One Night at McCool’s (IMDB) is a 2001 sex comedy film. Three men become obsessed with one beautiful woman, resulting in a tangle of sex, greed, and murder. (Though it’s rated R, there’s no actual nudity.)
For our purposes, the only point of interest is one of the men: Carl, a yuppie lawyer who gets into a submissive relationship with the woman, Jewel. She includes the demand for legal advice as part of their scene, and Carl happily agrees. Though materially successful with a wife and child, Carl is unhappy, sexually unsatisfied, and immediately smitten with Jewel.
For Jewel, this is purely instrumental. She needs legal advice to get her dream house, and adopts the domme persona in the same way she plays the damsel in distress to manipulate other men. There’s only one scene of her in the dominatrix outfit.
Later, Carl tries to set up a date with Jewel in the house she has appropriated, and puts on leather assless pants and a bondage harness. This is interrupted by another of Jewel’s admirers in a full motorcycle cop uniform. Circumstances conspire to put Carl in situations that look like he is gay, as if no “real” man would ever wear such a thing. Many other characters immediately assume that he is. The gay-panic comedy even arranges to put the three male characters and a “cigar store Indian” in a lineup looking like the Village People, and then follows it up with a shootout set to “YMCA”.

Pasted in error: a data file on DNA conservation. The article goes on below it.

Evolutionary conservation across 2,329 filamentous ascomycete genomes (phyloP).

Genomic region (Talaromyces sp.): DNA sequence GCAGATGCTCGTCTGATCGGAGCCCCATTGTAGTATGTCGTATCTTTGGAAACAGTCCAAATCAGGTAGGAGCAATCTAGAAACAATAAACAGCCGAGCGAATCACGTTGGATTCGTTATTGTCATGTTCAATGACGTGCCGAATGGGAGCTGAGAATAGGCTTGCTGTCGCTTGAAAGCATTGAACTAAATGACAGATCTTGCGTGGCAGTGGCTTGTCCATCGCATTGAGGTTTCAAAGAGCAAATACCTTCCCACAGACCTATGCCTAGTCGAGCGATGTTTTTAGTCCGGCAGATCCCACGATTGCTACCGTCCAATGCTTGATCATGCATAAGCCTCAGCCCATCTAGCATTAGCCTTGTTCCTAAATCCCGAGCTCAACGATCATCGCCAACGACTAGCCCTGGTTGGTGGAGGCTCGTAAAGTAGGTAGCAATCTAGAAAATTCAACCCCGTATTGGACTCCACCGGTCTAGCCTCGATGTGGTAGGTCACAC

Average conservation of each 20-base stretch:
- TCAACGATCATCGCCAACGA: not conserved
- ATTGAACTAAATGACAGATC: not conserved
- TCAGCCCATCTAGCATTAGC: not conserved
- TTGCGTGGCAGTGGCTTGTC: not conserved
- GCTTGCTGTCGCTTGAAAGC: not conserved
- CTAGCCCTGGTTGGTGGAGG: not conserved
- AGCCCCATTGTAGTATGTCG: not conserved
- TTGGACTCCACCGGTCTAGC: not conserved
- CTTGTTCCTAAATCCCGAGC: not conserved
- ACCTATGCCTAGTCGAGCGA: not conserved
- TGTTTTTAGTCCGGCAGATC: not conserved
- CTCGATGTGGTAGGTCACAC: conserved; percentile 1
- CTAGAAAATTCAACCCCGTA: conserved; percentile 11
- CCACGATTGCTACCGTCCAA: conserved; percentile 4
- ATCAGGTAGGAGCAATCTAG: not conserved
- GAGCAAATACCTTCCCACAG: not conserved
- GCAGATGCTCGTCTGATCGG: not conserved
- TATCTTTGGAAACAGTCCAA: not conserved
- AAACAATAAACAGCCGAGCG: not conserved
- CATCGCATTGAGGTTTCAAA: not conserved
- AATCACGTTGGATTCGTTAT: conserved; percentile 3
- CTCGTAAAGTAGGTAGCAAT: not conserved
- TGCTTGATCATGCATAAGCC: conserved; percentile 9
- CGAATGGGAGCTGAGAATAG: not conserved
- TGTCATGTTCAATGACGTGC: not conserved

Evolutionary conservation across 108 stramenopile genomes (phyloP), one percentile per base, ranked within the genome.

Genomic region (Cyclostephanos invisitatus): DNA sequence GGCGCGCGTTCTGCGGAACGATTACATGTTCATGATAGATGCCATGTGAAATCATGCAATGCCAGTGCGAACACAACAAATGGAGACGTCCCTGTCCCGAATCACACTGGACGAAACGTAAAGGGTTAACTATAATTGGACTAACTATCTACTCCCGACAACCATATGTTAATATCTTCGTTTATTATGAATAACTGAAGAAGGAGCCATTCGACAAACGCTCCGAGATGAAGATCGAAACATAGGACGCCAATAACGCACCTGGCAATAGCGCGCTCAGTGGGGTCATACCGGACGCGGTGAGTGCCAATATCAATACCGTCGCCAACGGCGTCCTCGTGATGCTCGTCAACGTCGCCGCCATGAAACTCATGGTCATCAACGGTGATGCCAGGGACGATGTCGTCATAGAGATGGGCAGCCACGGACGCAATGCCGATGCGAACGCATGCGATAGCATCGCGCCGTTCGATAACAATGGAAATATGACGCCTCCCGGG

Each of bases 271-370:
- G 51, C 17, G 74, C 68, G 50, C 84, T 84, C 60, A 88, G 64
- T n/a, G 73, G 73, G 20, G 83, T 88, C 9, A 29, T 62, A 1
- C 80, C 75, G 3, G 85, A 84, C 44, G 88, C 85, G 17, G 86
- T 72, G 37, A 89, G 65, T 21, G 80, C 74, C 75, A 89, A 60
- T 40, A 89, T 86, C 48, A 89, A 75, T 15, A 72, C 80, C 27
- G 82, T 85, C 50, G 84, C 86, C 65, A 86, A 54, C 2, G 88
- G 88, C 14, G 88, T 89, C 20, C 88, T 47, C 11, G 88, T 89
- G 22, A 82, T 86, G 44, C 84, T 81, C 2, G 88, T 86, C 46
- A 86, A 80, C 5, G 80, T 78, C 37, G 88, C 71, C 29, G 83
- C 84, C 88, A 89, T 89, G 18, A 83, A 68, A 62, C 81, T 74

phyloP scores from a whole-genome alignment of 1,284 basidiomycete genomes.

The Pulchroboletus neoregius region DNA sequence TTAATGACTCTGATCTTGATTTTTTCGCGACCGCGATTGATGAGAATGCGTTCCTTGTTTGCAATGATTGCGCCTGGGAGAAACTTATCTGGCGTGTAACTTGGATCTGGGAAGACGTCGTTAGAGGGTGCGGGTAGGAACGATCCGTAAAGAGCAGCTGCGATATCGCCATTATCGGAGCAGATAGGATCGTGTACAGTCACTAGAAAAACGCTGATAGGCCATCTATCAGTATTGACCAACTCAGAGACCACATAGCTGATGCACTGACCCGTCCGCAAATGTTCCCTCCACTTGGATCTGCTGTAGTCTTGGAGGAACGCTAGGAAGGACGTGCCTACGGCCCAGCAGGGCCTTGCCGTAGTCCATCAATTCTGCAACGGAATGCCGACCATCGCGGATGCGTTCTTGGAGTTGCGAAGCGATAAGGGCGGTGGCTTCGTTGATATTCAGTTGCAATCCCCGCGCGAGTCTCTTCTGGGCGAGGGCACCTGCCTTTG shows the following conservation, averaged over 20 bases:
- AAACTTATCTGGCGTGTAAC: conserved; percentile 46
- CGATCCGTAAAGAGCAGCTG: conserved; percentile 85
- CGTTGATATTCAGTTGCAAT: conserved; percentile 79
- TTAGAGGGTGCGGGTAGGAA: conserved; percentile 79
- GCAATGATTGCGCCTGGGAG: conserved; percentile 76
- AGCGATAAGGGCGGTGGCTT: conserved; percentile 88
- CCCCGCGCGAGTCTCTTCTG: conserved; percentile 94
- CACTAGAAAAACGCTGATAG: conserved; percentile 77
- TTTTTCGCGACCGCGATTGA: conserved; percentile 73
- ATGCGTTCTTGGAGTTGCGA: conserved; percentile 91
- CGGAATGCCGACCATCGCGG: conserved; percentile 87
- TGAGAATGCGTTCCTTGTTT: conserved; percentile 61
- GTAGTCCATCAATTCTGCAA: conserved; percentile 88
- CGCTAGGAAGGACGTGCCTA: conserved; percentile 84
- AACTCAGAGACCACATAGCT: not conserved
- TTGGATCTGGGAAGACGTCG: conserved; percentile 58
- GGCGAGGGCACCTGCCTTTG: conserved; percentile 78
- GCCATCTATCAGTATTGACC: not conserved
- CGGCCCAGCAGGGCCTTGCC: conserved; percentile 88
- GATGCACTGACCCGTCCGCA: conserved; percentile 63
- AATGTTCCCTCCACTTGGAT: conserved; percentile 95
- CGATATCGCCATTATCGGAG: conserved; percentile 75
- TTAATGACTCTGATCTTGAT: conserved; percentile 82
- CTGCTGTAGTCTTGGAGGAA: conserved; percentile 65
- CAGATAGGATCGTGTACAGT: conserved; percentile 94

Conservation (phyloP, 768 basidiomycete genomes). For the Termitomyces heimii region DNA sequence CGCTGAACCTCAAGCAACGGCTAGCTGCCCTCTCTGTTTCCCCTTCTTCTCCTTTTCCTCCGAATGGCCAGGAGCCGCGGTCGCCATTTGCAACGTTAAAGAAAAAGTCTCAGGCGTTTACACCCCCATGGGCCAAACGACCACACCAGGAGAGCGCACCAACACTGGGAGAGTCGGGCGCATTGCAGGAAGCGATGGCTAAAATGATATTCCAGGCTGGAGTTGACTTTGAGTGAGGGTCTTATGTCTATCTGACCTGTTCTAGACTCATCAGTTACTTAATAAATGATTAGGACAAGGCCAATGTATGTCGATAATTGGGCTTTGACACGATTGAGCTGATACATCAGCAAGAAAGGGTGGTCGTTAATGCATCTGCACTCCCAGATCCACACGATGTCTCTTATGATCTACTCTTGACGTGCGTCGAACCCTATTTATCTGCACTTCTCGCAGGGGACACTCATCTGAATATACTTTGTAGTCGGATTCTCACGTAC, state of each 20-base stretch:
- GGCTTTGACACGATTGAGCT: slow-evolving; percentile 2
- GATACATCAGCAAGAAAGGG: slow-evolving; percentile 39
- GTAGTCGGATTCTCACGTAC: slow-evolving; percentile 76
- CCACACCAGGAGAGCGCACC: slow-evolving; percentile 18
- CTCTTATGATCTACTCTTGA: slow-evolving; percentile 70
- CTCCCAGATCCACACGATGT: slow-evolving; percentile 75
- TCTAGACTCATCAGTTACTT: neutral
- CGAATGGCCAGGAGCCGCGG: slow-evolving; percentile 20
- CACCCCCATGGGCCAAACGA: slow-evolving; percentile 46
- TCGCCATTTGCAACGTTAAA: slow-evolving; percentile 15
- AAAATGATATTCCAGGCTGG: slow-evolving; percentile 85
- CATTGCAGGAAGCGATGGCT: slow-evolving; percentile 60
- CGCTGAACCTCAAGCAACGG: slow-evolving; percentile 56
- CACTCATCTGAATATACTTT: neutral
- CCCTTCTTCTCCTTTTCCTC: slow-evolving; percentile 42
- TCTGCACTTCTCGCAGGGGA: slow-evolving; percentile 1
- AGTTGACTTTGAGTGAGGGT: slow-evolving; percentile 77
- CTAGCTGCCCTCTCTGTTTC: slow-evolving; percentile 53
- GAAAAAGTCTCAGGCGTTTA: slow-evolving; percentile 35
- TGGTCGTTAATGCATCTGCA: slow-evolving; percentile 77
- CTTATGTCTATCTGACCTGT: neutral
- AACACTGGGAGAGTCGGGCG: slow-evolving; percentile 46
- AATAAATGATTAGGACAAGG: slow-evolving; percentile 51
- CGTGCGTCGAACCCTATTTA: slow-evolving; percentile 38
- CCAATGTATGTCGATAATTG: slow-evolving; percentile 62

The shootout that ends the movie spares the first man of the three to meet Jewel, and kills the cop character in a blaze of masculine glory. Carl flees the scene barefoot and in bondage gear, only to be crushed to death by a falling dumpster in the last scene. This feels weirdly punitive for a character who has transgressed the least compared to the others. Can’t he just go back to his wife?
One Night is meant as a comedy, and arguably has no obligation to educate on BDSM. Still, it is uncomfortable that many of the scenes with Carl are based on the assumption that a man willingly in a submissive position is, in and of itself, funny. It comes close to the rare appearances of a homosexual man or a lesbian woman in media of early generations, as an object of either ridicule or fear. Having apparently forsaken masculine dignity, Carl might as well be dead.